Hostas – Plantain Lily

Written by Linda Paquette

Continued from page 1

However, as could be expected with a genus so rich in cultivars, hostas come in all kinds of sizes. The miniature “Baby Bunting” reaches only a few inches in diameter at maturity while some cultivars may span eight feet across.

Although widely available at nurseries and garden centers, most often hostas are propagated by lifting and dividing mature plants in late summer.

Hostas grow best in a location that receives morning sun and afternoon shade. Soil should be slightly acidic but rich in nutrients and organic matter. Plant hostas at least a foot deep. Becauserepparttar shallow root clump spread horizontally and equalrepparttar 105420 diameter ofrepparttar 105421 foliage, planting holes should be about 1 ˝repparttar 105422 size you expect fromrepparttar 105423 mature clump.

Hostas like water. Keep new plantings well watered forrepparttar 105424 first two weeks. After that, your hostas will benefit from a deep (1-inch minimum) weekly watering, which aids in healthy root development. Symptoms of inadequate moisture are leaf tip burning and drooping.

Linda is the lead author of Gardening Guides Hundreds of articles on Flower Gardening, Vegetable and Fruit Gardening, Garden Design Ideas and tips

The Home Garden

Written by Charles French

Continued from page 1

To start these tender vegetables for early crops, artificial heat, as in hotbeds, is needed. Otherwise, for early crops, buy plants from commercial growers, or from local growers who produce them with artificial heat. Tender vegetables that do not transplant such as melons, cucumbers, cantaloupes, and squash, should not be planted outdoors until soil has warmed up. These may, however, be started earlier in small pots in a hotbead.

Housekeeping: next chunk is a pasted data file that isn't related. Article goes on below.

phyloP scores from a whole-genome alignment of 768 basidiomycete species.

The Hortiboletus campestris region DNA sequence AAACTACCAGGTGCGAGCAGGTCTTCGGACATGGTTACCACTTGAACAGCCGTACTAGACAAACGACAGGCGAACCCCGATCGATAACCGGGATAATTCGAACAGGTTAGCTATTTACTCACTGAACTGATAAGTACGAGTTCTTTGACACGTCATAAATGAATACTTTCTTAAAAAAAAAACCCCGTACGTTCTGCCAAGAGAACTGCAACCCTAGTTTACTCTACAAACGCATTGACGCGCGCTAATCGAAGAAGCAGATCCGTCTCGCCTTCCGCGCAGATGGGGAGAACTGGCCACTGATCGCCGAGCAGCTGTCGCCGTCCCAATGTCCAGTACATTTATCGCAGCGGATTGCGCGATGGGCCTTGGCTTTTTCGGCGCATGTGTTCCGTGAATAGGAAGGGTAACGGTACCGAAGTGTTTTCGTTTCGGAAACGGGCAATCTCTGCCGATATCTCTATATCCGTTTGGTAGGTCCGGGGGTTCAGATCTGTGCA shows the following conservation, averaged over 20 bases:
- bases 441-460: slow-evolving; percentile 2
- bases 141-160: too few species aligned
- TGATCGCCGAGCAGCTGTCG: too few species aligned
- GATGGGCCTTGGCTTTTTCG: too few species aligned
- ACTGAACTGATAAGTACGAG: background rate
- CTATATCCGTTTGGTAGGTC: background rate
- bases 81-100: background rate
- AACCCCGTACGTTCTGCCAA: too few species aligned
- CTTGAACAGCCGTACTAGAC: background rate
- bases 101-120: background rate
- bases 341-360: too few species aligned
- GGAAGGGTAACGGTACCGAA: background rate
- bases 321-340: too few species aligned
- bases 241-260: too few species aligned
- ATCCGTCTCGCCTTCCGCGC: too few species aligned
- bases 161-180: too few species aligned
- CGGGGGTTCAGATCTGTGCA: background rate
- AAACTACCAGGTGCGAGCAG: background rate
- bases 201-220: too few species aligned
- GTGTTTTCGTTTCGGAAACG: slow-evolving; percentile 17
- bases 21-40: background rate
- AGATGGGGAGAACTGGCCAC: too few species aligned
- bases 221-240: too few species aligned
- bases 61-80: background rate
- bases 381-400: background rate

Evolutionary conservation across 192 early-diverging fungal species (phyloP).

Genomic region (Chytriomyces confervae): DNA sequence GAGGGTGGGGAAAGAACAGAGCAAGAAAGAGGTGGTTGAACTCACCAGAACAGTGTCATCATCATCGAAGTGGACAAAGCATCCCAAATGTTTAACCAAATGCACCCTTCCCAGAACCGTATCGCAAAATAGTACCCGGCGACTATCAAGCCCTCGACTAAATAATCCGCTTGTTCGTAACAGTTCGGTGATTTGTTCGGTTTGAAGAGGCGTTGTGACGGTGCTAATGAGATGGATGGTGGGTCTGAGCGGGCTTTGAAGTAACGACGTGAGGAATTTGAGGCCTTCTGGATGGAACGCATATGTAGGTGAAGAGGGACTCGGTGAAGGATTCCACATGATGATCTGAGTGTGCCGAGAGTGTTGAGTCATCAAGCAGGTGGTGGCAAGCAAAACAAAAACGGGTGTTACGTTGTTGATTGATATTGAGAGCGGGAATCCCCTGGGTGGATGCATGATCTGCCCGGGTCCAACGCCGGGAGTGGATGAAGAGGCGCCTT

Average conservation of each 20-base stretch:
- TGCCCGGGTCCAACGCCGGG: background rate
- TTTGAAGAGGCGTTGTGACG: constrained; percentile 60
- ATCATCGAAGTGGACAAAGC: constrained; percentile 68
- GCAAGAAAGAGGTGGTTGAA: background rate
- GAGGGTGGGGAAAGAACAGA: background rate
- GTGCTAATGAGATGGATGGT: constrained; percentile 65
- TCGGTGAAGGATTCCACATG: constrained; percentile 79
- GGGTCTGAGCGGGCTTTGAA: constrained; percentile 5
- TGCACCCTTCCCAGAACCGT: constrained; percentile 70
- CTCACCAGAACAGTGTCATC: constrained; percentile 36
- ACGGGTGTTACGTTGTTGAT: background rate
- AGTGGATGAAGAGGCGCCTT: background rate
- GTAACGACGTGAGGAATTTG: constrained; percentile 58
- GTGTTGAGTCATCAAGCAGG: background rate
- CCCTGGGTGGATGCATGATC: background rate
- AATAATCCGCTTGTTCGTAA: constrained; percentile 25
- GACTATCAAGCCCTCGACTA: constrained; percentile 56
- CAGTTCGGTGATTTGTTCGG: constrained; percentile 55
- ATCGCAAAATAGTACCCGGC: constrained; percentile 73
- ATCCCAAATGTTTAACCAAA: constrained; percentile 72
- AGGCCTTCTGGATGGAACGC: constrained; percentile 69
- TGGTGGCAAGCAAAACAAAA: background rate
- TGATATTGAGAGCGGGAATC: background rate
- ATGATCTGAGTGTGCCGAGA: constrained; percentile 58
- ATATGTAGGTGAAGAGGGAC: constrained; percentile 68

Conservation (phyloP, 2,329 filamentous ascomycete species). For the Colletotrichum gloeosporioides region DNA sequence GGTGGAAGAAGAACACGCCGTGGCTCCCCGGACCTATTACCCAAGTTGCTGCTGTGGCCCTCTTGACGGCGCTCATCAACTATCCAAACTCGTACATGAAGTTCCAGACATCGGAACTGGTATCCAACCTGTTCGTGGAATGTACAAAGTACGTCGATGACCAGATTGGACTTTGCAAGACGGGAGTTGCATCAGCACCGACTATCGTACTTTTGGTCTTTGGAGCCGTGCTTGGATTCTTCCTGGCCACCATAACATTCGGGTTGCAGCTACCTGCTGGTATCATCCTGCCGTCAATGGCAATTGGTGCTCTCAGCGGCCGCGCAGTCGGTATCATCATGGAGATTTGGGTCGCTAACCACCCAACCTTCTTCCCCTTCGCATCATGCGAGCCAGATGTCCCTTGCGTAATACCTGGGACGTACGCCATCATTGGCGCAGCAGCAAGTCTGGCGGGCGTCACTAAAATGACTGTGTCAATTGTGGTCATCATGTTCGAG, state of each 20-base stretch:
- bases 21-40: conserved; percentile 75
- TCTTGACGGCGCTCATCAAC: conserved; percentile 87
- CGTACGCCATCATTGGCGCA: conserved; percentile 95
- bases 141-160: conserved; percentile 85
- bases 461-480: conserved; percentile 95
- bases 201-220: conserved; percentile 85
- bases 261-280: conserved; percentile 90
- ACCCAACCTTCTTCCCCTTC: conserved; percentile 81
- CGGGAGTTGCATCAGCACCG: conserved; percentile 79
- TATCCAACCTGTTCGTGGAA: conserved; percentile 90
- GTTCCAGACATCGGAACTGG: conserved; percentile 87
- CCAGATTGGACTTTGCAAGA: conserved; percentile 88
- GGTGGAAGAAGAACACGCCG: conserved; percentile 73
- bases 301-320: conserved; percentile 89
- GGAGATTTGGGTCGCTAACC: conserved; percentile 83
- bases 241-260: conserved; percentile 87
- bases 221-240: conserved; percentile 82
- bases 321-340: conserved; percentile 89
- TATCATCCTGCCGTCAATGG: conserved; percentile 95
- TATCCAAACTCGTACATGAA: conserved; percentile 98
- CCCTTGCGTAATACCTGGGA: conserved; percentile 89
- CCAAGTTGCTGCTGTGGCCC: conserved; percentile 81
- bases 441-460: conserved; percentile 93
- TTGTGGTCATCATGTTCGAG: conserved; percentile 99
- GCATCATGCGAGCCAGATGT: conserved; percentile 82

To makerepparttar most out of your gardening efforts, take time to do some planning. Also keep a record of wheather you had too much or too little of certain vegatables at any time duringrepparttar 105417 season for a continuous supply. Don't trust it all to memory.

Things to consider when planting.

1. How much of each vegetable to grow to supply your family needs.

2. Which vegetables are most need for good health.

3. How much extra to plant for storage

4. Which varities are best to plant.

5. When to plant for continuous growth and supply.

6. Which pesticides are best for control of insects and diseases.

7. Supplies needed such as, sprayers, dusters, tools, fertilizer, or mulching material.

Jotting this down on paper, plus any notes made duringrepparttar 105418 season about special pest problems or how a new variety or practice turned out, will be valuablerepparttar 105419 next season when planning and planting time roll around.

Charles French is a freenlance writer and webmaster for Decorating Country Home

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